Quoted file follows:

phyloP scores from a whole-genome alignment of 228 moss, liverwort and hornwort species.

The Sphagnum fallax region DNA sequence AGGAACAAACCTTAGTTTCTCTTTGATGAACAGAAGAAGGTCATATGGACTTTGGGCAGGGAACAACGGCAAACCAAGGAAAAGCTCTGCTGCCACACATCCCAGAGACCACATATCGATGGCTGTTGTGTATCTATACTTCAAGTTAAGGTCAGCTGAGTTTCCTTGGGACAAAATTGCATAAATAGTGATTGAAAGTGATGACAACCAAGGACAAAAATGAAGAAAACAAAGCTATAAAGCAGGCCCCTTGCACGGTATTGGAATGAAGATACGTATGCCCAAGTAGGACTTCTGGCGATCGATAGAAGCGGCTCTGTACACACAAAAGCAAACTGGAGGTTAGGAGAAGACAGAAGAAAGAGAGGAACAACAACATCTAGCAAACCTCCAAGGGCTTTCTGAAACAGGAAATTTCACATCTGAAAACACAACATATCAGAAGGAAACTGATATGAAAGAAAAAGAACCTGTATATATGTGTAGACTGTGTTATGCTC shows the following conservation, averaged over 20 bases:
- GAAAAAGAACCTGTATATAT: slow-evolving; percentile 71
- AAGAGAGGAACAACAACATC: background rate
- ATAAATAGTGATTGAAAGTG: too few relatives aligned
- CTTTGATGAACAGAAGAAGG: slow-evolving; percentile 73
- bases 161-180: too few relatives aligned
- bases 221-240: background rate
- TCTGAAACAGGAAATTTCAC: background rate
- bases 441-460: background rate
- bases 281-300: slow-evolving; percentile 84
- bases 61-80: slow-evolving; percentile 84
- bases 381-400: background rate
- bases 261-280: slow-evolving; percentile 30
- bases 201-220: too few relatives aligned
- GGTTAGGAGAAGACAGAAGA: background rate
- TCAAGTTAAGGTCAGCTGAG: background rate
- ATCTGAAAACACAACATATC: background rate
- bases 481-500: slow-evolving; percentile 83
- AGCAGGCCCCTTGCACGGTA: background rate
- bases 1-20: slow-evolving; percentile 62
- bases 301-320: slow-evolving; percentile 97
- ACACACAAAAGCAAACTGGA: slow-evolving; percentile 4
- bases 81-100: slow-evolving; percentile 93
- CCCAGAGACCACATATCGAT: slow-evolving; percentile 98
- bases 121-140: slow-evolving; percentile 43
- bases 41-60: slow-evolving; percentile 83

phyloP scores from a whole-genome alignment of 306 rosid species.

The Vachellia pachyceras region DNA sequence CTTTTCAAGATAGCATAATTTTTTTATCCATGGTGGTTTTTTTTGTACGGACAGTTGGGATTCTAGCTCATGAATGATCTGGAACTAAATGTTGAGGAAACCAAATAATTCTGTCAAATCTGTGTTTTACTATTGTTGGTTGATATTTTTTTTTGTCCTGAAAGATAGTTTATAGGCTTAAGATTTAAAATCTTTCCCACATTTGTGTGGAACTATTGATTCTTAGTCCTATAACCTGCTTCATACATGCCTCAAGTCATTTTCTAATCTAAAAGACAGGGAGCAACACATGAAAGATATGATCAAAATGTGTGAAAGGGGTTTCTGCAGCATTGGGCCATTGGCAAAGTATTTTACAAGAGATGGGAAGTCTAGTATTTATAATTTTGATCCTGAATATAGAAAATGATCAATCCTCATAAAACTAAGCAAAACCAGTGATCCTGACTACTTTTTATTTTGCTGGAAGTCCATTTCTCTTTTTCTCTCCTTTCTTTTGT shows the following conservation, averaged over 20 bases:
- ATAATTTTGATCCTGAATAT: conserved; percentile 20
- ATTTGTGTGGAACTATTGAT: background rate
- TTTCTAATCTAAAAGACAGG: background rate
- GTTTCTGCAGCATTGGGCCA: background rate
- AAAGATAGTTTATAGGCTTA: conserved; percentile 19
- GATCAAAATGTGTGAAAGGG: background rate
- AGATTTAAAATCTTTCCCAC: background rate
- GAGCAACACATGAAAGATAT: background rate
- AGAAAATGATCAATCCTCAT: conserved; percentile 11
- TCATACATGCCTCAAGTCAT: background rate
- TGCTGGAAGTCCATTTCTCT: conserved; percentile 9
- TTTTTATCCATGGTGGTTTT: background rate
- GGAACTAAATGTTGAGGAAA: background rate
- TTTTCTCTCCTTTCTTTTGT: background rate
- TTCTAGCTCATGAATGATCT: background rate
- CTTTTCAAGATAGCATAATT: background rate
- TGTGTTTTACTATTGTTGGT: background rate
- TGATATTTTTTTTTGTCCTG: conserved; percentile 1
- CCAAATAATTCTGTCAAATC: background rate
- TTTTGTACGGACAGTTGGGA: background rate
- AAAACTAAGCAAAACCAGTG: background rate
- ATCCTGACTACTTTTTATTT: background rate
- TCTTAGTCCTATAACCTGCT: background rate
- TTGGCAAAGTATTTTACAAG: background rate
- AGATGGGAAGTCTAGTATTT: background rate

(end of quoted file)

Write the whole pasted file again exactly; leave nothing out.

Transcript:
phyloP scores from a whole-genome alignment of 228 moss, liverwort and hornwort species.

The Sphagnum fallax region DNA sequence AGGAACAAACCTTAGTTTCTCTTTGATGAACAGAAGAAGGTCATATGGACTTTGGGCAGGGAACAACGGCAAACCAAGGAAAAGCTCTGCTGCCACACATCCCAGAGACCACATATCGATGGCTGTTGTGTATCTATACTTCAAGTTAAGGTCAGCTGAGTTTCCTTGGGACAAAATTGCATAAATAGTGATTGAAAGTGATGACAACCAAGGACAAAAATGAAGAAAACAAAGCTATAAAGCAGGCCCCTTGCACGGTATTGGAATGAAGATACGTATGCCCAAGTAGGACTTCTGGCGATCGATAGAAGCGGCTCTGTACACACAAAAGCAAACTGGAGGTTAGGAGAAGACAGAAGAAAGAGAGGAACAACAACATCTAGCAAACCTCCAAGGGCTTTCTGAAACAGGAAATTTCACATCTGAAAACACAACATATCAGAAGGAAACTGATATGAAAGAAAAAGAACCTGTATATATGTGTAGACTGTGTTATGCTC shows the following conservation, averaged over 20 bases:
- GAAAAAGAACCTGTATATAT: slow-evolving; percentile 71
- AAGAGAGGAACAACAACATC: background rate
- ATAAATAGTGATTGAAAGTG: too few relatives aligned
- CTTTGATGAACAGAAGAAGG: slow-evolving; percentile 73
- bases 161-180: too few relatives aligned
- bases 221-240: background rate
- TCTGAAACAGGAAATTTCAC: background rate
- bases 441-460: background rate
- bases 281-300: slow-evolving; percentile 84
- bases 61-80: slow-evolving; percentile 84
- bases 381-400: background rate
- bases 261-280: slow-evolving; percentile 30
- bases 201-220: too few relatives aligned
- GGTTAGGAGAAGACAGAAGA: background rate
- TCAAGTTAAGGTCAGCTGAG: background rate
- ATCTGAAAACACAACATATC: background rate
- bases 481-500: slow-evolving; percentile 83
- AGCAGGCCCCTTGCACGGTA: background rate
- bases 1-20: slow-evolving; percentile 62
- bases 301-320: slow-evolving; percentile 97
- ACACACAAAAGCAAACTGGA: slow-evolving; percentile 4
- bases 81-100: slow-evolving; percentile 93
- CCCAGAGACCACATATCGAT: slow-evolving; percentile 98
- bases 121-140: slow-evolving; percentile 43
- bases 41-60: slow-evolving; percentile 83

phyloP scores from a whole-genome alignment of 306 rosid species.

The Vachellia pachyceras region DNA sequence CTTTTCAAGATAGCATAATTTTTTTATCCATGGTGGTTTTTTTTGTACGGACAGTTGGGATTCTAGCTCATGAATGATCTGGAACTAAATGTTGAGGAAACCAAATAATTCTGTCAAATCTGTGTTTTACTATTGTTGGTTGATATTTTTTTTTGTCCTGAAAGATAGTTTATAGGCTTAAGATTTAAAATCTTTCCCACATTTGTGTGGAACTATTGATTCTTAGTCCTATAACCTGCTTCATACATGCCTCAAGTCATTTTCTAATCTAAAAGACAGGGAGCAACACATGAAAGATATGATCAAAATGTGTGAAAGGGGTTTCTGCAGCATTGGGCCATTGGCAAAGTATTTTACAAGAGATGGGAAGTCTAGTATTTATAATTTTGATCCTGAATATAGAAAATGATCAATCCTCATAAAACTAAGCAAAACCAGTGATCCTGACTACTTTTTATTTTGCTGGAAGTCCATTTCTCTTTTTCTCTCCTTTCTTTTGT shows the following conservation, averaged over 20 bases:
- ATAATTTTGATCCTGAATAT: conserved; percentile 20
- ATTTGTGTGGAACTATTGAT: background rate
- TTTCTAATCTAAAAGACAGG: background rate
- GTTTCTGCAGCATTGGGCCA: background rate
- AAAGATAGTTTATAGGCTTA: conserved; percentile 19
- GATCAAAATGTGTGAAAGGG: background rate
- AGATTTAAAATCTTTCCCAC: background rate
- GAGCAACACATGAAAGATAT: background rate
- AGAAAATGATCAATCCTCAT: conserved; percentile 11
- TCATACATGCCTCAAGTCAT: background rate
- TGCTGGAAGTCCATTTCTCT: conserved; percentile 9
- TTTTTATCCATGGTGGTTTT: background rate
- GGAACTAAATGTTGAGGAAA: background rate
- TTTTCTCTCCTTTCTTTTGT: background rate
- TTCTAGCTCATGAATGATCT: background rate
- CTTTTCAAGATAGCATAATT: background rate
- TGTGTTTTACTATTGTTGGT: background rate
- TGATATTTTTTTTTGTCCTG: conserved; percentile 1
- CCAAATAATTCTGTCAAATC: background rate
- TTTTGTACGGACAGTTGGGA: background rate
- AAAACTAAGCAAAACCAGTG: background rate
- ATCCTGACTACTTTTTATTT: background rate
- TCTTAGTCCTATAACCTGCT: background rate
- TTGGCAAAGTATTTTACAAG: background rate
- AGATGGGAAGTCTAGTATTT: background rate